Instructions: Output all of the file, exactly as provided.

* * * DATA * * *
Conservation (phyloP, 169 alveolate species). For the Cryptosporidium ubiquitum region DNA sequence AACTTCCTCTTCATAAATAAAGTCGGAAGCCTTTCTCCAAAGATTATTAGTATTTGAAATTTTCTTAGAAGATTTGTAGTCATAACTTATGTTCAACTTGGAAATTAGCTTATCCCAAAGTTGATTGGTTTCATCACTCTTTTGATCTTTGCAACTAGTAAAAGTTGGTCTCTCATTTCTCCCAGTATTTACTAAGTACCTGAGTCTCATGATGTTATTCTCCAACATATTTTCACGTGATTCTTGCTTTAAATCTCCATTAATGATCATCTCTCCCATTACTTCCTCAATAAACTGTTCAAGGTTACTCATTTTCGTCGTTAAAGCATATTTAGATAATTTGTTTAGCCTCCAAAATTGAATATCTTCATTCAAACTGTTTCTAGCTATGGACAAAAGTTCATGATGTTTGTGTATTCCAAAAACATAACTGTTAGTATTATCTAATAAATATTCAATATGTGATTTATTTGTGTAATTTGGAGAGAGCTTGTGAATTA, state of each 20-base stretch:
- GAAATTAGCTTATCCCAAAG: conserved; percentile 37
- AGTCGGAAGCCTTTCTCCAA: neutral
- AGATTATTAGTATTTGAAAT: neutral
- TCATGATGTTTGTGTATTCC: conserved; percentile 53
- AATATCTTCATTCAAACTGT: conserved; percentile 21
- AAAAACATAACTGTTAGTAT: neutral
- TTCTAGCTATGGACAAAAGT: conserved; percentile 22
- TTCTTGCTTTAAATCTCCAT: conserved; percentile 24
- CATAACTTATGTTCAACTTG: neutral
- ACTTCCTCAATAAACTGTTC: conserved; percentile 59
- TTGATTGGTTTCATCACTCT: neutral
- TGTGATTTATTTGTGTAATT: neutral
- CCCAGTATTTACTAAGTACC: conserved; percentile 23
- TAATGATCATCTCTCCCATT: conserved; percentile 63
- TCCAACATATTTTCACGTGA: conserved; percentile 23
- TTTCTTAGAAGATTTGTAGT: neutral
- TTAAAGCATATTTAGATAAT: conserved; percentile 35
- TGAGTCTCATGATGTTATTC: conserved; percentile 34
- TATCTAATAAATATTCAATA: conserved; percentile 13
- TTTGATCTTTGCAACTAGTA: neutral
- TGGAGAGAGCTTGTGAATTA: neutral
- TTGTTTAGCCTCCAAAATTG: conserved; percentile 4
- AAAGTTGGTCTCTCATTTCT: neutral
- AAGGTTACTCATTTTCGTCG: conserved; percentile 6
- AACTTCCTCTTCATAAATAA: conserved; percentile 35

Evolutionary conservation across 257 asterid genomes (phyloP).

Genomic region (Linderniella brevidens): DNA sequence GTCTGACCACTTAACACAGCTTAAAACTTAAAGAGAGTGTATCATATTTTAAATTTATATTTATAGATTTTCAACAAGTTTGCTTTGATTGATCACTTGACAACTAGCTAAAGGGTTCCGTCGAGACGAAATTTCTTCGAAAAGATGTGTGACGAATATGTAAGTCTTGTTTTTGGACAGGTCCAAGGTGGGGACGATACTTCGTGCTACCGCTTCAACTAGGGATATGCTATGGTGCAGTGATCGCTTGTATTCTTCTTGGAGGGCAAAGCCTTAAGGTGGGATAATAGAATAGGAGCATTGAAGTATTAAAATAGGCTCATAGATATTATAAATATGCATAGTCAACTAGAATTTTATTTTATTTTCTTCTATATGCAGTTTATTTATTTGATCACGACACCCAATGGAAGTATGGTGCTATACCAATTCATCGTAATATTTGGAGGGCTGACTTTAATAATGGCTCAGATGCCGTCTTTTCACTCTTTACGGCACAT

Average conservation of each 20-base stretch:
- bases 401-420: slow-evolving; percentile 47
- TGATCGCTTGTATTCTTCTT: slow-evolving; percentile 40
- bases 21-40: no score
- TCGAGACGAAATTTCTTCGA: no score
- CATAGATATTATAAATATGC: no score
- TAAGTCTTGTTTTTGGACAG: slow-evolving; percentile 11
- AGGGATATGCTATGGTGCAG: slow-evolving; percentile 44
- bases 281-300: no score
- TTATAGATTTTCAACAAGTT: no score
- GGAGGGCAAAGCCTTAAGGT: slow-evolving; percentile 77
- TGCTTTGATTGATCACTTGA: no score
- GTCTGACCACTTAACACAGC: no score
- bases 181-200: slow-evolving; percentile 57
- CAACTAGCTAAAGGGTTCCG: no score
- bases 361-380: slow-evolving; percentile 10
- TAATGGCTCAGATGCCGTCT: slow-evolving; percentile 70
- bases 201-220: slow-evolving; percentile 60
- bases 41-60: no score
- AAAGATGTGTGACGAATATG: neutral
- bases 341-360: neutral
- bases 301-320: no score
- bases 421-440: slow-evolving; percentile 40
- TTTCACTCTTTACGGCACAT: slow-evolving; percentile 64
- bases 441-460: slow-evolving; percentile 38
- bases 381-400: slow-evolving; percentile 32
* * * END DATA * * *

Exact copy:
Conservation (phyloP, 169 alveolate species). For the Cryptosporidium ubiquitum region DNA sequence AACTTCCTCTTCATAAATAAAGTCGGAAGCCTTTCTCCAAAGATTATTAGTATTTGAAATTTTCTTAGAAGATTTGTAGTCATAACTTATGTTCAACTTGGAAATTAGCTTATCCCAAAGTTGATTGGTTTCATCACTCTTTTGATCTTTGCAACTAGTAAAAGTTGGTCTCTCATTTCTCCCAGTATTTACTAAGTACCTGAGTCTCATGATGTTATTCTCCAACATATTTTCACGTGATTCTTGCTTTAAATCTCCATTAATGATCATCTCTCCCATTACTTCCTCAATAAACTGTTCAAGGTTACTCATTTTCGTCGTTAAAGCATATTTAGATAATTTGTTTAGCCTCCAAAATTGAATATCTTCATTCAAACTGTTTCTAGCTATGGACAAAAGTTCATGATGTTTGTGTATTCCAAAAACATAACTGTTAGTATTATCTAATAAATATTCAATATGTGATTTATTTGTGTAATTTGGAGAGAGCTTGTGAATTA, state of each 20-base stretch:
- GAAATTAGCTTATCCCAAAG: conserved; percentile 37
- AGTCGGAAGCCTTTCTCCAA: neutral
- AGATTATTAGTATTTGAAAT: neutral
- TCATGATGTTTGTGTATTCC: conserved; percentile 53
- AATATCTTCATTCAAACTGT: conserved; percentile 21
- AAAAACATAACTGTTAGTAT: neutral
- TTCTAGCTATGGACAAAAGT: conserved; percentile 22
- TTCTTGCTTTAAATCTCCAT: conserved; percentile 24
- CATAACTTATGTTCAACTTG: neutral
- ACTTCCTCAATAAACTGTTC: conserved; percentile 59
- TTGATTGGTTTCATCACTCT: neutral
- TGTGATTTATTTGTGTAATT: neutral
- CCCAGTATTTACTAAGTACC: conserved; percentile 23
- TAATGATCATCTCTCCCATT: conserved; percentile 63
- TCCAACATATTTTCACGTGA: conserved; percentile 23
- TTTCTTAGAAGATTTGTAGT: neutral
- TTAAAGCATATTTAGATAAT: conserved; percentile 35
- TGAGTCTCATGATGTTATTC: conserved; percentile 34
- TATCTAATAAATATTCAATA: conserved; percentile 13
- TTTGATCTTTGCAACTAGTA: neutral
- TGGAGAGAGCTTGTGAATTA: neutral
- TTGTTTAGCCTCCAAAATTG: conserved; percentile 4
- AAAGTTGGTCTCTCATTTCT: neutral
- AAGGTTACTCATTTTCGTCG: conserved; percentile 6
- AACTTCCTCTTCATAAATAA: conserved; percentile 35

Evolutionary conservation across 257 asterid genomes (phyloP).

Genomic region (Linderniella brevidens): DNA sequence GTCTGACCACTTAACACAGCTTAAAACTTAAAGAGAGTGTATCATATTTTAAATTTATATTTATAGATTTTCAACAAGTTTGCTTTGATTGATCACTTGACAACTAGCTAAAGGGTTCCGTCGAGACGAAATTTCTTCGAAAAGATGTGTGACGAATATGTAAGTCTTGTTTTTGGACAGGTCCAAGGTGGGGACGATACTTCGTGCTACCGCTTCAACTAGGGATATGCTATGGTGCAGTGATCGCTTGTATTCTTCTTGGAGGGCAAAGCCTTAAGGTGGGATAATAGAATAGGAGCATTGAAGTATTAAAATAGGCTCATAGATATTATAAATATGCATAGTCAACTAGAATTTTATTTTATTTTCTTCTATATGCAGTTTATTTATTTGATCACGACACCCAATGGAAGTATGGTGCTATACCAATTCATCGTAATATTTGGAGGGCTGACTTTAATAATGGCTCAGATGCCGTCTTTTCACTCTTTACGGCACAT

Average conservation of each 20-base stretch:
- bases 401-420: slow-evolving; percentile 47
- TGATCGCTTGTATTCTTCTT: slow-evolving; percentile 40
- bases 21-40: no score
- TCGAGACGAAATTTCTTCGA: no score
- CATAGATATTATAAATATGC: no score
- TAAGTCTTGTTTTTGGACAG: slow-evolving; percentile 11
- AGGGATATGCTATGGTGCAG: slow-evolving; percentile 44
- bases 281-300: no score
- TTATAGATTTTCAACAAGTT: no score
- GGAGGGCAAAGCCTTAAGGT: slow-evolving; percentile 77
- TGCTTTGATTGATCACTTGA: no score
- GTCTGACCACTTAACACAGC: no score
- bases 181-200: slow-evolving; percentile 57
- CAACTAGCTAAAGGGTTCCG: no score
- bases 361-380: slow-evolving; percentile 10
- TAATGGCTCAGATGCCGTCT: slow-evolving; percentile 70
- bases 201-220: slow-evolving; percentile 60
- bases 41-60: no score
- AAAGATGTGTGACGAATATG: neutral
- bases 341-360: neutral
- bases 301-320: no score
- bases 421-440: slow-evolving; percentile 40
- TTTCACTCTTTACGGCACAT: slow-evolving; percentile 64
- bases 441-460: slow-evolving; percentile 38
- bases 381-400: slow-evolving; percentile 32